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Tom's Hardware's 2009 Gift Guide: Part 1, For System Builders

App Drive: Intel X25-M 160GB SSD

www.intel.com
$599
By: Ed Tittel

Everybody knows that solid state disks run blazing-fast, and that among the fastest in this crowd are the X25-M drives from Intel (see Patrick Schmid’s and Achim Roos’s in-depth review for all of the gory details). Suffice it to say here that Intel’s 10-channel drive controller provides outstanding access and load balancing for the device (limiting overuse of individual memory locations, and speeding up read/write access using an intelligent controller design) with some truly awe-inspiring sequential read/write and I/O numbers.

Average access time is a mind-boggling 0.1 ms, with a staggering 3,500 I/O operations per second for typical database workloads (IOMeter 2003.05.10 at shorter queue depths of up to 16 or so). The file server I/O operations per second stay consistently above 4,000 per second for the same version of IOMeter at all queue depths (normal drives clock under 200 by comparison). The X25-M also outperforms lots of other SSDs, most notably the Samsung SLC-based models. Read/write speeds are equally impressive: just under 200 MB/sec for average read, and about 74 MB/sec for average write speeds (here, the Intel unit more than doubles the Samsung’s read performance, but falls about 15 MB/sec below its write performance, as expected from MLC technology).

You’ll still pay about $600 for the 160GB X25-M drive (half that amount for an 80 GB model). That’s a lot of money for storage, and even an SSD , but what you get in return includes lots of tangible benefits for system users. On all PCs, of course, the X25-M delivers blazing read/write speeds, and outstanding I/O performance overall. That translates into faster boot-up and shutdown (under 30 seconds for either is typical on many XP, Vista, and Windows 7 installations), and also into faster drive operation overall. For real speed freaks, swapping a conventional hard disk, even a WD Raptor or VelociRaptor, will result in noticeably quicker operations, particularly for the system drive. On notebook PCs, users obtain the same speed benefits, but also gain a boost in battery life: average power requirements are anywhere from half to two-thirds that of conventional notebook hard disks while they’re working, and do even better at idle.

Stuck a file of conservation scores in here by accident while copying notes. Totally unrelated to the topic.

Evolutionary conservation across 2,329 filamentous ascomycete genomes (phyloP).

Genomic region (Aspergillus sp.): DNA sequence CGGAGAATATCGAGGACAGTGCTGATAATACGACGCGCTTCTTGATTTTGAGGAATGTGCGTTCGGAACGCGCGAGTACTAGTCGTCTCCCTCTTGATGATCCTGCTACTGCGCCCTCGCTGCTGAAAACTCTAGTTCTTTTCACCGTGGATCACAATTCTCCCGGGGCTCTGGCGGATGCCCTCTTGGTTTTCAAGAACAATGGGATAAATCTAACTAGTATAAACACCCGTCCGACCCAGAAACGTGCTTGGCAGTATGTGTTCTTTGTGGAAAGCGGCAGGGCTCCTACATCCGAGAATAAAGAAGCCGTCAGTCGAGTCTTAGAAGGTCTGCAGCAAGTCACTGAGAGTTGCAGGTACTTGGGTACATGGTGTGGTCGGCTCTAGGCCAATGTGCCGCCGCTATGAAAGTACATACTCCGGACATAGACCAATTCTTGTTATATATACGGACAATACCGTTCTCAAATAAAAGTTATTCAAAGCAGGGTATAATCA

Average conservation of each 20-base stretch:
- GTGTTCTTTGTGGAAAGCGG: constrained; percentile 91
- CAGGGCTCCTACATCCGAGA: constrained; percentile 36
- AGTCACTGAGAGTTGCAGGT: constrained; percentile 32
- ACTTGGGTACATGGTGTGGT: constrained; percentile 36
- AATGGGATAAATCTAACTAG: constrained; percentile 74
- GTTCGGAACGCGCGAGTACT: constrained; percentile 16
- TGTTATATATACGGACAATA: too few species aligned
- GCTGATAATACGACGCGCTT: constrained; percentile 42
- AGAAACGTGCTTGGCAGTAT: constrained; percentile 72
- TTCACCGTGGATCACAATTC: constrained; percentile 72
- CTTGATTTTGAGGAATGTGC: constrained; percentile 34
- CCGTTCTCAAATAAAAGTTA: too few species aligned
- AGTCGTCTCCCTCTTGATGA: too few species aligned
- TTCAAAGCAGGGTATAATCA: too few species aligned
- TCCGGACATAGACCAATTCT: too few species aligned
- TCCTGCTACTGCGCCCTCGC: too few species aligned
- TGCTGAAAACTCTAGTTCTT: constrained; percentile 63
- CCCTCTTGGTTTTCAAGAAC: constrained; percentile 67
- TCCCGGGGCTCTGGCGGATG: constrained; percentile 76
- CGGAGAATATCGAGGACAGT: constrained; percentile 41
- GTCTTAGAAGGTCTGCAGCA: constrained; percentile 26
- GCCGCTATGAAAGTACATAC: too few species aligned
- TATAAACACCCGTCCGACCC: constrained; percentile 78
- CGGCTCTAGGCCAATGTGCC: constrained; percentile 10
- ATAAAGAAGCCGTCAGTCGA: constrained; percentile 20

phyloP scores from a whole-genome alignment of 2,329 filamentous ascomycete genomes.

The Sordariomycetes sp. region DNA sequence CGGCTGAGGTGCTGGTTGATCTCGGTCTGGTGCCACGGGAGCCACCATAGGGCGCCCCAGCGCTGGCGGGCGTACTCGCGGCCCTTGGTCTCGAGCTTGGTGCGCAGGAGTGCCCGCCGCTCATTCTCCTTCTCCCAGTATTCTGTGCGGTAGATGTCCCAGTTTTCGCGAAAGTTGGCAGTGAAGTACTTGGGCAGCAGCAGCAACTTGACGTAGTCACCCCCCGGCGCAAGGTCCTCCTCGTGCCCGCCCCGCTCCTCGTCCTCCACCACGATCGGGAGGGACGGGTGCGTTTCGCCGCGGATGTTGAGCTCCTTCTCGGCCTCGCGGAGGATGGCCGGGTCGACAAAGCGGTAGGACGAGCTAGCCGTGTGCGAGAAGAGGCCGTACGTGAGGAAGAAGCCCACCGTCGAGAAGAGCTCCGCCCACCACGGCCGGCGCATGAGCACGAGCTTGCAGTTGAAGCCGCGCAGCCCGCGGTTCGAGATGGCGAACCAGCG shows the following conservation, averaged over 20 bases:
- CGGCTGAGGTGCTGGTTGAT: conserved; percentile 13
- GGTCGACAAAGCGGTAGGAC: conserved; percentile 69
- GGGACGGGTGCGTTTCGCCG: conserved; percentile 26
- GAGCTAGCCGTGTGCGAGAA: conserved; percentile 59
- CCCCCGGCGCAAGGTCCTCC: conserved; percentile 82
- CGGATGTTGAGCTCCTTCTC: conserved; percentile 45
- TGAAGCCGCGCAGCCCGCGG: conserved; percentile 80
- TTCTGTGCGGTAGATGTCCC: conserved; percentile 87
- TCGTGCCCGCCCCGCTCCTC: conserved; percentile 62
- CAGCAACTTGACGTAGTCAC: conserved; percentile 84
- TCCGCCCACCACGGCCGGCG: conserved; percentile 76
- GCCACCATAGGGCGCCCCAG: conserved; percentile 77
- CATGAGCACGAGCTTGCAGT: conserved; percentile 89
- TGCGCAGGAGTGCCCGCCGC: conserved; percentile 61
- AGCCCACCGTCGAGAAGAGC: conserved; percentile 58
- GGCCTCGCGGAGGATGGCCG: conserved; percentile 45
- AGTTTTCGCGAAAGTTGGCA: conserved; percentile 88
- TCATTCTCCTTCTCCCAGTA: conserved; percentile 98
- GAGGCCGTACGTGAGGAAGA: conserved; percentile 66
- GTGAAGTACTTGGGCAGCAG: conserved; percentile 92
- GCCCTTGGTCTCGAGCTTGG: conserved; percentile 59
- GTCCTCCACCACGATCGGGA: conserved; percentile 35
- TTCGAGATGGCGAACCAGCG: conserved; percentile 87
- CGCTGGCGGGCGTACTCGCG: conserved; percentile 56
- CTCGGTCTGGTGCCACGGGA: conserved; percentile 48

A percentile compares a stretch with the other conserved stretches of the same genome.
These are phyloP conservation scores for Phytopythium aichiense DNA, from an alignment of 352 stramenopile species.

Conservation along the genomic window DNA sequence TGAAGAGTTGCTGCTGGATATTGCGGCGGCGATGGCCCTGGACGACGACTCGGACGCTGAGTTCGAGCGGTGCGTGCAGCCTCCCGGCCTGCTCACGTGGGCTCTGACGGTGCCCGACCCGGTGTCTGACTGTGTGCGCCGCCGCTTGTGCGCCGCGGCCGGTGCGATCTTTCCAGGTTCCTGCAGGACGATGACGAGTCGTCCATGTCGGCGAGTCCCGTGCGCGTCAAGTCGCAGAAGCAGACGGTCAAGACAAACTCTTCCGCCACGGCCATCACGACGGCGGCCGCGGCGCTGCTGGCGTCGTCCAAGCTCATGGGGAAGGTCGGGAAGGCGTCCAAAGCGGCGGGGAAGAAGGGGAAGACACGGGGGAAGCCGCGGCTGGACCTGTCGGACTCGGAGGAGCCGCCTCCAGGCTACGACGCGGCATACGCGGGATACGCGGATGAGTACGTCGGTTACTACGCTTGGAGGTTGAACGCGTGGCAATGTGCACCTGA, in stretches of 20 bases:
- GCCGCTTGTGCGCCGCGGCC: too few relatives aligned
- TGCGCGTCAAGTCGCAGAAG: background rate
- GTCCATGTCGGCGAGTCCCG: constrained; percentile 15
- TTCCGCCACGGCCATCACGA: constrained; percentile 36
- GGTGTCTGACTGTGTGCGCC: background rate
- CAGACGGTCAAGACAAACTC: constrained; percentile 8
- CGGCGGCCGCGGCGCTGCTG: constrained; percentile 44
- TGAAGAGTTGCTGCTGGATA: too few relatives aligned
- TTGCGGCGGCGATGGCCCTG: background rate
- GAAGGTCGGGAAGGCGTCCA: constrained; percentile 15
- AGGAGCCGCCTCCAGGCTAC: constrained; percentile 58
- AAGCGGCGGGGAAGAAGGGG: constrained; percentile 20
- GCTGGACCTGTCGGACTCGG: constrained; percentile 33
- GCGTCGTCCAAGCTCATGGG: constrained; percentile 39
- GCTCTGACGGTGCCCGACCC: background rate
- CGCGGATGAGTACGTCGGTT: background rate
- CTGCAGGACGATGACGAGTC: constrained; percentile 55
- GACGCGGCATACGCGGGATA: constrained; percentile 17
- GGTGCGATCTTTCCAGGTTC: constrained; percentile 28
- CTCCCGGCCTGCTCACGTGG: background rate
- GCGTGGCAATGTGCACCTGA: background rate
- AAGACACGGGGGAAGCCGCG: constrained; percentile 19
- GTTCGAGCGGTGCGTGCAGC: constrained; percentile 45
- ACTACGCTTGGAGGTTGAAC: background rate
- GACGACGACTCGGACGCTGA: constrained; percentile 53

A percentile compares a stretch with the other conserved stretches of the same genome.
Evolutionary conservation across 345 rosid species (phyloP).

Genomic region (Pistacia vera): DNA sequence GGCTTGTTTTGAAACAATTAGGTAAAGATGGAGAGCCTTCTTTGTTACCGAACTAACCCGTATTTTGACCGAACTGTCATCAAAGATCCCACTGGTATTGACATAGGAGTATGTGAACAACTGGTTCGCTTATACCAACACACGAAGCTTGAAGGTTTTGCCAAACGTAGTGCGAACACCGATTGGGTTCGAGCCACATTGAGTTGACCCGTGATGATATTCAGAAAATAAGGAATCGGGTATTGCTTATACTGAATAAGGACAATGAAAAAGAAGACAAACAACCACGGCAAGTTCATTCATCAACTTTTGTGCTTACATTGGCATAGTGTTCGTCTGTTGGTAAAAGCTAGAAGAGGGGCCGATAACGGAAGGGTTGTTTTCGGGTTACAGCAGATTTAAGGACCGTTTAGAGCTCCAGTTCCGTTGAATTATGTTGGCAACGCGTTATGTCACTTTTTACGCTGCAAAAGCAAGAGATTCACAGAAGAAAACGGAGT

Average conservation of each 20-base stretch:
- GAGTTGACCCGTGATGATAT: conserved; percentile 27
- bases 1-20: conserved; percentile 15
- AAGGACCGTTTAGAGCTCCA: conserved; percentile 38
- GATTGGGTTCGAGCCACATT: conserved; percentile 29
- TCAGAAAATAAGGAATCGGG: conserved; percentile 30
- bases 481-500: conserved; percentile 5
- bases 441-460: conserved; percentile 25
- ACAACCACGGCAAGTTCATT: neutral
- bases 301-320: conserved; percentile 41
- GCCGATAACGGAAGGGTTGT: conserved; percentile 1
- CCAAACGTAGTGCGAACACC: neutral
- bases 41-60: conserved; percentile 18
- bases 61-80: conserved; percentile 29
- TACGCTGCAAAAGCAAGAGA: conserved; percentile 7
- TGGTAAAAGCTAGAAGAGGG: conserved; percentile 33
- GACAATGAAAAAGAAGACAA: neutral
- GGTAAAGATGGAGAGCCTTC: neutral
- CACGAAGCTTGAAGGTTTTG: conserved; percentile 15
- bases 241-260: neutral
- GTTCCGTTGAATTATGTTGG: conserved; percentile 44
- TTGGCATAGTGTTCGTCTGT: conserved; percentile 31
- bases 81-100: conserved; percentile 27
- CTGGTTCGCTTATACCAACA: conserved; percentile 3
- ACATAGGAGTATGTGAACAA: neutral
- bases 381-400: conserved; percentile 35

It’s hard to think of any single system component that can deliver a more substantial performance boost for an existing system. If you’ve got a speed demon in your household, or want to give your own PC a real leg up, you could do a lot worse than to acquire an Intel X25-M SSD. It’s a real winner.

  • the_silent_one
    Anytime you mention eyefinity, be sure to mention that ONE MONITOR MUST EITHER BE ON DISPLAYPORT OR ON AN ACTIVE DISPLAYPORT ADAPTER (not just any displayport adapter, but one that uses supplemental power). If people don't know this. They are in for a rude surprise. Also, if using a displayport to hdmi or dvi active adapter for eyefinity, make it the middle monitor.
    Reply
  • Bluescreendeath
    She would make a far better Christmas present than hardware components... ;)
    Reply
  • dhowie
    I think she should be on the gift guide, I can certainly bet most of us would rather have her then anything on here :)
    Reply
  • 1898
    Does she come with the retail version of the i7?
    Reply
  • 1898
    Obviously I meant to say i5 but seriously, why isn't there an edit button?
    Reply
  • nanotiberium
    I would like she to bring me the gift! :)
    Reply
  • FoShizzleDizzle
    Bet shes likes a good overcocking.
    Reply
  • FoShizzleDizzle
    overclocking*
    Reply
  • gtvr
    FoShizzle gets the Freudian slip of the day award
    Reply
  • kencolestud69
    Sarah, you make christmas better for us(tech geeks) each year.
    :P
    Reply